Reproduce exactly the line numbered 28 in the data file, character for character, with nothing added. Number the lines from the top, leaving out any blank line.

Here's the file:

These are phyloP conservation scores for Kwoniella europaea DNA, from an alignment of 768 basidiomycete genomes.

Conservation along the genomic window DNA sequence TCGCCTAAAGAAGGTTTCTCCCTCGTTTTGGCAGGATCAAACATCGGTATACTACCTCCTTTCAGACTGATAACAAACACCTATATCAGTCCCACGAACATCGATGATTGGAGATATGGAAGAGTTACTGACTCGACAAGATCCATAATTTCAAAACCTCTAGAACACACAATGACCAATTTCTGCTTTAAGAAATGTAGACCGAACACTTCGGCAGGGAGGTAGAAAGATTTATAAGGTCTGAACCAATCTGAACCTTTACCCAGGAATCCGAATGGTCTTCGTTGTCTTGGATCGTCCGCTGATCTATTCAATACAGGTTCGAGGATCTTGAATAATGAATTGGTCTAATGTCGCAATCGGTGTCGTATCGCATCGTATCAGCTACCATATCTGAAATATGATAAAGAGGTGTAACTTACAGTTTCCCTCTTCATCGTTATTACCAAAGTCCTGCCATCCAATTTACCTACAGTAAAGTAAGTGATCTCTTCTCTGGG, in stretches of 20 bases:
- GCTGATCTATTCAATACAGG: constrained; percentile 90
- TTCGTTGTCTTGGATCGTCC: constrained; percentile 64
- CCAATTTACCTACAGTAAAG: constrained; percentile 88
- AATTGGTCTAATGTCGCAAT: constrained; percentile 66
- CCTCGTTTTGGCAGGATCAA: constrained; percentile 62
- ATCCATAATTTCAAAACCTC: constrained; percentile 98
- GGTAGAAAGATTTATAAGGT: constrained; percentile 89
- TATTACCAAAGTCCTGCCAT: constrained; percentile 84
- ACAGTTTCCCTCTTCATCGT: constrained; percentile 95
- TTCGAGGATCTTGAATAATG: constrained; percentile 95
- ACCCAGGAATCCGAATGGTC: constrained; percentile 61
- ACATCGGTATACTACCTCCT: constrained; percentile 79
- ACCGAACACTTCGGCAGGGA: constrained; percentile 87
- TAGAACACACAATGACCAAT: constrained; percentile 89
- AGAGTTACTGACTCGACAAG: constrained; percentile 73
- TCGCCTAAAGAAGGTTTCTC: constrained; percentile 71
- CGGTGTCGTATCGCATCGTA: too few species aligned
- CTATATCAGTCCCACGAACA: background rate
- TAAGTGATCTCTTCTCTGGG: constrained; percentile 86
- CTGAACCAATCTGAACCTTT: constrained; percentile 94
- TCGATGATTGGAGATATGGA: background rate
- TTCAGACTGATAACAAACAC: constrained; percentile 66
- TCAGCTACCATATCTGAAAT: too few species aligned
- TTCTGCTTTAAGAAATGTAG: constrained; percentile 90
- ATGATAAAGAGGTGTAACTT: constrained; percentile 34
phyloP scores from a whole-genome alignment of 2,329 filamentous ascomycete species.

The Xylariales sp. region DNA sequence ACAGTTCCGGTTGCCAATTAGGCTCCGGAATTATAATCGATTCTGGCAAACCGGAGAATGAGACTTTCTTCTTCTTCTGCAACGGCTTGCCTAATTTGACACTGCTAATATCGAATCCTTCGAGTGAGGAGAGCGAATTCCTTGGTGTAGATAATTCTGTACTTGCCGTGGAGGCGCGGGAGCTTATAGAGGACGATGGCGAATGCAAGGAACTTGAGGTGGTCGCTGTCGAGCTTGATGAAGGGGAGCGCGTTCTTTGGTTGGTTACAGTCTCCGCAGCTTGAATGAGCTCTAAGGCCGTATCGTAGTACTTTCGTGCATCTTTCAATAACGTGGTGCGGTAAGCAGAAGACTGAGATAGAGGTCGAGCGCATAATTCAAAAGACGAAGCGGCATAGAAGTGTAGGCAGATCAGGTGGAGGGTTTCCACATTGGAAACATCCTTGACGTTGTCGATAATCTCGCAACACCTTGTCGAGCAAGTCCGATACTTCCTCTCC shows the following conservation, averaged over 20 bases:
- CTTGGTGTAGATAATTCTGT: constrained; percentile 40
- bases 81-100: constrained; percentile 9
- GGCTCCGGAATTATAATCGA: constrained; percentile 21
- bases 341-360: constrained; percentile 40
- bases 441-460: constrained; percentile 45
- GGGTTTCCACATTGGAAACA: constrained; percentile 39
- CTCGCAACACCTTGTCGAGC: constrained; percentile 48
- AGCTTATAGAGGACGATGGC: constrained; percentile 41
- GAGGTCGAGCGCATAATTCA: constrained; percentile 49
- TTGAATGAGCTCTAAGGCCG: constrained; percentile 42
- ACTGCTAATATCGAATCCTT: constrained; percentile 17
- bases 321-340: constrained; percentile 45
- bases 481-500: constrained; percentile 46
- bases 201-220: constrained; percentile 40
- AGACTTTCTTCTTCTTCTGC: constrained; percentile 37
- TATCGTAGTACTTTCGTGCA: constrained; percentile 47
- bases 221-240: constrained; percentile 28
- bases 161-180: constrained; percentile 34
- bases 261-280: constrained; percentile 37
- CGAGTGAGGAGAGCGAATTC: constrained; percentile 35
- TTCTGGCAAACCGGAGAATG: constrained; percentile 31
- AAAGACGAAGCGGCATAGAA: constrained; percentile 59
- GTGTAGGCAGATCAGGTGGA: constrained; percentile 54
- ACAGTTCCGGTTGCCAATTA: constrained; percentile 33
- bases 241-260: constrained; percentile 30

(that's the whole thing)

phyloP scores from a whole-genome alignment of 2,329 filamentous ascomycete species.